303. Listener • Chef • Cover Crop Expert | Nick Schneider | Thrive Chef Works | Twin Cities, Minnesota

Tell us a little about yourself.

  • I’m from Minnesota originally
  • family typical upbringing in the suburbs
  • career as being a chef

my extensive hobby as being a gardener

market gardening

growing up in the 80s food was sort of an after


so I got a degree in psychology

needed to do something a little more inspiring

lived in Europe for a semester in college

traveled around Europe and really saw food in a different light

experienced it really differently from what I had

Then I decided to go to culinary school, I ended up in Vancouver BC

relatives out there as well so I came back to the twin cities

Italian kitchens


kind of moved around bit as chefs do is quite normal

I also started gardening at a fairly young age

early twenties

I ended up dating a woman from the Ukraine, she had a strong gardening interest

I had always been interested in nature as a young kid

gardening with my parents

but very simple, chard and green beans and that kind of thing

I started working at a natural foods coop right next to a really old and thriving community garden

in St Paul and that’s where I met some really great gardeners who I would call mentors

One particular gardener there was a soil scientist at the university of MN, she took me under her wing learned some incredible techniques

  • raised bed
  • no till garden
  • cover crops
  • rotation

One thing that really inspired me from a young age to kind of continue this and do a lot more was just witnessing the differences in her garden and other community gardens

She made her community garden plot not tilled in the back row and the rest of the 90 plots were tilled once a year. In the other plots, the soil was still quite good but it was obvious she had the

  • best looking vegetables
  • earliest
  • largest vegetables in that garden

It was no mystery she was doing something different and right. It was from her I learned about 

Mycorrhizal fungi and the relationship to the plants and how important that was

using those techniques

I was able to follow in her footsteps in a way when she got done, working at an urban agriculture non profit in st paul, centered at gardens all over st Paul

  • children
  • form a market garden essentially

I was able to take over that job when she was finished, working on her phd

I got to be a market gardener for 3 years, all the while I was cooking at night, I couldn’t do that these days, way too intense, way too much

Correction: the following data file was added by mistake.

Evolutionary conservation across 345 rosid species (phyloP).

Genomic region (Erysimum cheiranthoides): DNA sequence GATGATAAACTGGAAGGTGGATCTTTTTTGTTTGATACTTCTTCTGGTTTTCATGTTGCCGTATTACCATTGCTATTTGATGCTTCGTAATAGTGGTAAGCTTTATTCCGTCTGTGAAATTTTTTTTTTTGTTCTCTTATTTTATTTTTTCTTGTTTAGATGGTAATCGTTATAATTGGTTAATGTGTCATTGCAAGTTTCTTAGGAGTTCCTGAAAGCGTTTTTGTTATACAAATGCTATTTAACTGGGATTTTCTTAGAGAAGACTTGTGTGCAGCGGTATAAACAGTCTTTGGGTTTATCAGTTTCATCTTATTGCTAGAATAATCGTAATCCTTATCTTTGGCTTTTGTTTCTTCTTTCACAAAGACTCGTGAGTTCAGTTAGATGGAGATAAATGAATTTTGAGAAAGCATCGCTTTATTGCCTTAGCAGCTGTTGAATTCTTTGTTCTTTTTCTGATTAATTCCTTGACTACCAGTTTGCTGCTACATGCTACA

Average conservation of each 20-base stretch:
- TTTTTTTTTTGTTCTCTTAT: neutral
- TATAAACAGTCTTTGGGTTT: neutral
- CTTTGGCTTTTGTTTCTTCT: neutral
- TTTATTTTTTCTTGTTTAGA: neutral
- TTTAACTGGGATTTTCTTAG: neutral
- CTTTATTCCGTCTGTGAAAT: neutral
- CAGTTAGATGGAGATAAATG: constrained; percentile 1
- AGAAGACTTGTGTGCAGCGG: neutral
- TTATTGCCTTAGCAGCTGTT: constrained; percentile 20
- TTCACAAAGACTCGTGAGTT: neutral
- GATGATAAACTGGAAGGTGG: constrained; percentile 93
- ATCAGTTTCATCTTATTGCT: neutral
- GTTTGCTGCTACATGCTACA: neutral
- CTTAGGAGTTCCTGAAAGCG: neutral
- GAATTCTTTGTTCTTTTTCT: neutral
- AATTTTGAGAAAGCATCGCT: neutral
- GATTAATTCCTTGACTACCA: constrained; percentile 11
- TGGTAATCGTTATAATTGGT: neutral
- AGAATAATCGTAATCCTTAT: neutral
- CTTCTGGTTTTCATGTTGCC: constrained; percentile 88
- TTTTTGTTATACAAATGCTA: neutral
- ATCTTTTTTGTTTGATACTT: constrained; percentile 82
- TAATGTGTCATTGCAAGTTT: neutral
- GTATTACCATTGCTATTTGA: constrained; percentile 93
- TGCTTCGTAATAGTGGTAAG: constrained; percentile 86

So wait, are you a rockstar millennial?

I’m 42 so I’m more of an xer

yeah for me

For many years, I’ve been involved in both the culinary world and the growing world

I see that they are so intermittently intertwined, and kind of dependent on each other, the communities overlap so much. I find that really inspiring, such that I was able to go to the MOSES

MIDWEST Organic Conference for Organic Farming and meet a lot of great farmers and gardeners

move to the country and start a land based business

Alas I stayed in the city and am still working as a chef

After working at some great restaurants and for some people who are superstars 

for natural foods

local alice waters

worked for this woman for 7 years, after that ended

I started my own business as a personal chef, working in people’s homes

cooking Monday – Friday, everyday meals, it’s different from catering 

Gives me a lot more time on weekends and evenings

being a chef is pretty awesome but the restaurant life can be hard on you, working 60 hours a week bare minimum. The end game is sort of to own your own restaurant but that takes lots of hours and lots of risk.

Well, I worked at a restaurant this summer, and I told the owner over and over it’s amazing what you do here. How many people they employ and the pickle guy, and the bakery guy next door, the egg guy, and produce guy, there is so much food and so much to run and manage all the employees, etc. What it must be like to pay all these people through the winter.

I’ve been listening to the organize 365 podcast and this woman talks about getting help, either in your professional life or home, like getting someone to cook for you!

I don’t grow it, but sometimes I will take a small portion from my own garden

if I have an abundance of something, inspired to use some of my own stuff

We know how abundant gardens are, so I do take some of that stuff

IDK if you know this but what is basic model, in the twin cities, we have a really strong natural coop, there are just a ton of them

they all supply great organic food and meats and cheeses

blossomed and proliferated in the last 20-30 years. Went though a hiatus part of the 80s 90s so I am lucky to be a member of some of the co-ops where I buy that stuff.

when you are a personal chef

  • get to know the staff
  • board members
  • influence a little

learn how your membership can be a driver in decision making to get new products or find different ones

give feedback

My particular passion and interest is 

  • finding great farmers